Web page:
May 2 – WARRENTON – As the echoes of students practicing Spanish play out of one classroom, the click of others refining their tap dancing comes out of another.
Integrating dance and academics has been Denele Sweet’s vision since turning her dance studio into a performing arts school during the coronavirus pandemic. Encore Academy, which serves about 50 students from preschool through high school, is about to complete its first year.
Sweet teamed up with several teachers to get the program up and running. Among the group is Courtney Bangs, the academic director of the program, who is also Clatsop County Commissioner. A longtime dance teacher at Encore, Bangs is also a math and science teacher.
“We are so happy to be able to serve our community in a different way, because public school is not for everyone and some children need to move. Some need music every day to succeed in their school life. “Sweet said.
Apart from traditional classes like math, science, social studies, and language arts, the academy offers classes in tap, ballet, jazz, tumbling, and several other dance forms. All students over 50 attend dance classes inside the building along Harbor Drive.
The program’s education does not deviate from the traditional public school curriculum, Bangs said, but rather differs in atmosphere and sense of community.
Last month, the school was recommended for accreditation, a hurdle that Bangs and Sweet were thrilled to overcome. Sweet called the process of opening the eyes.
“It took us the whole year to get through. It was pretty rigorous and they go deep into our teaching processes, our continuous improvement plans,” Sweet said. “It was pretty substantial…it reinforced what we do here.”
Bangs, who has three children in the program, said it was important to get accreditation so graduating students can have options as they head to college.
“It really validates what we’re doing here. It gives kids the opportunity to be flexible, but it’s also a sign of approval that you’ve achieved legitimacy,” Bangs said. “It’s a tough narrative to face when you’ve been in a dance studio for 26 years.”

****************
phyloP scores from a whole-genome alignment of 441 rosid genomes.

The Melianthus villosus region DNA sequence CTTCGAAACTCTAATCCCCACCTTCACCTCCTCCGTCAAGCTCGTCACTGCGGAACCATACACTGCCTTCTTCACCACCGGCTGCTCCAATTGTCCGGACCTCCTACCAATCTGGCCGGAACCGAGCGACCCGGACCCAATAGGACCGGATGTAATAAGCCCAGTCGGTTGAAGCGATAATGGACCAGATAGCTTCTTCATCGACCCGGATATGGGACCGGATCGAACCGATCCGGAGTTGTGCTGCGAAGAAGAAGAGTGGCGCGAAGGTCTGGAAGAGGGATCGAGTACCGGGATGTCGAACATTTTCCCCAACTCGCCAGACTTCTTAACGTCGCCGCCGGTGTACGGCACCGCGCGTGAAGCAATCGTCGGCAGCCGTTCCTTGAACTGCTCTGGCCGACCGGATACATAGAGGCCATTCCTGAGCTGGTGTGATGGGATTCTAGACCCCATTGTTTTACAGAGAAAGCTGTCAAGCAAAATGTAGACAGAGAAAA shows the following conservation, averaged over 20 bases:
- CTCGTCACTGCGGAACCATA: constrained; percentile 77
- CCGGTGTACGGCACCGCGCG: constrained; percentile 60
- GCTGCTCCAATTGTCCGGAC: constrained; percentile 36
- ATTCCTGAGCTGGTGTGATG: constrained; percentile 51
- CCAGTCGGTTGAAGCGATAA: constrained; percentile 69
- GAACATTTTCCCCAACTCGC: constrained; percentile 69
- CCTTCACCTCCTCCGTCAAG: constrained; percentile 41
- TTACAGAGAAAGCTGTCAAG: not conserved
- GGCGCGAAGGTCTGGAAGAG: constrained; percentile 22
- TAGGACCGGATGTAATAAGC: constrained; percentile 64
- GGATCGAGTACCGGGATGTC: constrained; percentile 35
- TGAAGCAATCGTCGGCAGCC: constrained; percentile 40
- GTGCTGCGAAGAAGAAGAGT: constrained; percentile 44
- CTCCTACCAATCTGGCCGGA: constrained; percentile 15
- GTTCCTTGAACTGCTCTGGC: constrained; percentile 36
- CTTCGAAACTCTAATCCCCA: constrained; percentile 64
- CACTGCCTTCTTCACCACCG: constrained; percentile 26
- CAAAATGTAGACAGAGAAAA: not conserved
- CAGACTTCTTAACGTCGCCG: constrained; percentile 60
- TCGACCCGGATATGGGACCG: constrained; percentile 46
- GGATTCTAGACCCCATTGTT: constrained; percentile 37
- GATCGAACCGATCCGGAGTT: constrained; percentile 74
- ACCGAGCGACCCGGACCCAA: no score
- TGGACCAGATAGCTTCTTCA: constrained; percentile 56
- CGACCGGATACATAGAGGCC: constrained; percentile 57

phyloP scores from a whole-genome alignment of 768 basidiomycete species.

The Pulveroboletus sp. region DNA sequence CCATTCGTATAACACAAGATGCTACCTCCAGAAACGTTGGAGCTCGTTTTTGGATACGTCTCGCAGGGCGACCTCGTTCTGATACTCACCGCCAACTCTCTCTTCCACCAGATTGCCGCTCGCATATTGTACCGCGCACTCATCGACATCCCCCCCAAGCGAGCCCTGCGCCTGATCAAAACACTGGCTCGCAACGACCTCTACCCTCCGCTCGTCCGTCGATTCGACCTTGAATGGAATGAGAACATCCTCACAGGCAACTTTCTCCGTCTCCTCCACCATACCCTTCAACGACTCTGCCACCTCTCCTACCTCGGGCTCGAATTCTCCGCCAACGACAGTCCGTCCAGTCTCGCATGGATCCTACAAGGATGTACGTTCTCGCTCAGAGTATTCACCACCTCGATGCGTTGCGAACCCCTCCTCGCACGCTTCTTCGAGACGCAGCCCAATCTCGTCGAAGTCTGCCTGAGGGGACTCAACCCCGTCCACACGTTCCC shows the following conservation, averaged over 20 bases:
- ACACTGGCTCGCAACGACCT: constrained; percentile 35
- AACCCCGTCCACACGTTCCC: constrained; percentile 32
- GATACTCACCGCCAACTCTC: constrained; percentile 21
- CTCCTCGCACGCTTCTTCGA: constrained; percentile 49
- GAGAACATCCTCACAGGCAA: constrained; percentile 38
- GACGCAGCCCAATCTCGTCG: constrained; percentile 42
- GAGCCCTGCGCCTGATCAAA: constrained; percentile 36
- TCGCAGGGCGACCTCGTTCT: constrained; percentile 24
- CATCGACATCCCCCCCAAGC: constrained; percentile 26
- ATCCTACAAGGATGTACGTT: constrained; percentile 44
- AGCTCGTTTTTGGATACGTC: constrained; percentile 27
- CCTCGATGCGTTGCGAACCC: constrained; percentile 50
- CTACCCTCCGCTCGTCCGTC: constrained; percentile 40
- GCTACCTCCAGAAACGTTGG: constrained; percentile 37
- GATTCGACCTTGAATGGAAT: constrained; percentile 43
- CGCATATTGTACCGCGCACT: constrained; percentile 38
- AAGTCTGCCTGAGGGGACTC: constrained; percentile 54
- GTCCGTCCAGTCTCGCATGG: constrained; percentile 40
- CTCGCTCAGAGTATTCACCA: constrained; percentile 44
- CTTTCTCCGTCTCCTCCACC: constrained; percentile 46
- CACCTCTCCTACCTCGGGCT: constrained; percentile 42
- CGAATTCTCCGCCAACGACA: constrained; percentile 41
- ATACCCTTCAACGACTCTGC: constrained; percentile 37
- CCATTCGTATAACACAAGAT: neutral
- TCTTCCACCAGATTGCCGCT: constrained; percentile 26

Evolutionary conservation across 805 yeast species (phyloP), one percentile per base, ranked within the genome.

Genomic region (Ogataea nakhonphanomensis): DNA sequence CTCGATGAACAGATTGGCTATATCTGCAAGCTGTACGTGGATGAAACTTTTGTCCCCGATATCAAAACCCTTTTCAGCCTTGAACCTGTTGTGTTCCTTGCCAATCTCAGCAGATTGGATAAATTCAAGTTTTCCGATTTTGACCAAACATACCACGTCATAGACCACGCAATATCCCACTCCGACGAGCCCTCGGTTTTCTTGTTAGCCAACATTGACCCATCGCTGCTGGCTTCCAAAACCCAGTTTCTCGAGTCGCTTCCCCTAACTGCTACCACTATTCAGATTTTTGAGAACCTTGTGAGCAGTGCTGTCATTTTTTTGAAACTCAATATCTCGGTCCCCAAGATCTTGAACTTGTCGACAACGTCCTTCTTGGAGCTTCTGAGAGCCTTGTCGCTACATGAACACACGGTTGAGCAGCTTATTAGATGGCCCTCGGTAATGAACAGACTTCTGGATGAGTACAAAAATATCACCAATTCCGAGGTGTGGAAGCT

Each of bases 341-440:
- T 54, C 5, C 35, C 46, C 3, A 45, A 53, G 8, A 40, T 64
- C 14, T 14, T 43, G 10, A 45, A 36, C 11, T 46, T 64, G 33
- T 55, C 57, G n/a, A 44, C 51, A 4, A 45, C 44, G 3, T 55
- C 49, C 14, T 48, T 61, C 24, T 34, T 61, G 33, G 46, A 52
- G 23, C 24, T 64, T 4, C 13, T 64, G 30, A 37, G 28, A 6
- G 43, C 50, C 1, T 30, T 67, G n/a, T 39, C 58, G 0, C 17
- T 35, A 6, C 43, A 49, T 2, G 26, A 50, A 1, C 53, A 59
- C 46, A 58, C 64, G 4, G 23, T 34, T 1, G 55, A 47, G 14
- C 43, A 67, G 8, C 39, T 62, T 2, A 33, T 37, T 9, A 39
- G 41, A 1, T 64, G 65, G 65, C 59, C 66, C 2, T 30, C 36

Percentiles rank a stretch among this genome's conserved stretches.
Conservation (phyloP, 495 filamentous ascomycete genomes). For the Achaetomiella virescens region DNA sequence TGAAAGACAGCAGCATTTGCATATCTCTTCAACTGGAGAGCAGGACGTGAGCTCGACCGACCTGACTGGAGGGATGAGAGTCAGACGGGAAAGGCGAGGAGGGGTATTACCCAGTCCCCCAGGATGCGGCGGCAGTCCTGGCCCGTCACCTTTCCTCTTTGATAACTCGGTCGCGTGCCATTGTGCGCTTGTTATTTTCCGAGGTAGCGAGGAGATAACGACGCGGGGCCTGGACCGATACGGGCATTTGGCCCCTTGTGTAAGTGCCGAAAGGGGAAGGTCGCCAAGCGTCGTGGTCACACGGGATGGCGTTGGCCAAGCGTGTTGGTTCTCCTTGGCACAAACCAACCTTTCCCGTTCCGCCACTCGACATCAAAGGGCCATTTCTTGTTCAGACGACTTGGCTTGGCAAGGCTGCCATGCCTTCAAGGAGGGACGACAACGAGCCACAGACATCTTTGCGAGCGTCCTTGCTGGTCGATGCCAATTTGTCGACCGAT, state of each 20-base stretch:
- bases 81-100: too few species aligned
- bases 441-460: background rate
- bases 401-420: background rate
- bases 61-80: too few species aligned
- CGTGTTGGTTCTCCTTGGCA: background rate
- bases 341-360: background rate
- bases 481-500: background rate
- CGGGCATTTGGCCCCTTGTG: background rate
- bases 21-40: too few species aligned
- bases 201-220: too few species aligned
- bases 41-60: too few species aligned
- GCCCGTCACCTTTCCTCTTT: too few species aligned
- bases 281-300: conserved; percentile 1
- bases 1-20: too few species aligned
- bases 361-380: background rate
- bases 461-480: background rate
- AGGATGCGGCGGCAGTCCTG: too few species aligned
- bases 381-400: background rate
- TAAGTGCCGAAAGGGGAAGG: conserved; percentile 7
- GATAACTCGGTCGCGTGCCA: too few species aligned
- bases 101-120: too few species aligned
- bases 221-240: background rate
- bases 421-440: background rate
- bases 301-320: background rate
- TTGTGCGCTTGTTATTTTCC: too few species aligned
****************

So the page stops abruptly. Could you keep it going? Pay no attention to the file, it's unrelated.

A former teacher at Knappa High School, Bangs highlighted research on the correlation between movement and learning, while emphasizing the school’s embrace of individuality.
“I really feel like we’ve developed a safe space here…it’s something I’m really proud of,” she said.
Sweet first opened Encore Dance Studio in Seaside in 1996 and later launched a second location in Warrenton.
In 2012, it branched out into academics, adding a preschool program.
With the onset of the pandemic, Sweet closed the Seaside store to focus more on its studio in Warrenton. In doing so, she replaced her hall furniture with desks, providing a workspace for students who were homeschooling.
As many sports and activities were put on hiatus during the pandemic, Sweet noticed that children needed an outlet for the activity, which ultimately inspired the combination of dance and academics at Encore.
“It’s a dream come true. For me, growing up, if I could have gone to school in my dance studio, out of town, that would have been amazing,” she said.
Looking ahead, Sweet and Bangs are already considering expansion, but are sticking to “quality over quantity” for now.
Among the considerations is child care, an area where the county has run out of options.
“Child care is not on the table, we just don’t have the square footage to serve them right now,” Sweet said. “If it’s meant to be, then we’ll go that route.”
The duo are also looking to add activities — like yoga or conditioning — for students who are looking for movement in their daily school schedule but aren’t interested in dancing.
Additionally, Bangs wants all fourth graders and up to take the Spanish course.
“So they can do a beat step and speak Spanish,” Sweet said, playing the tap-dancing move.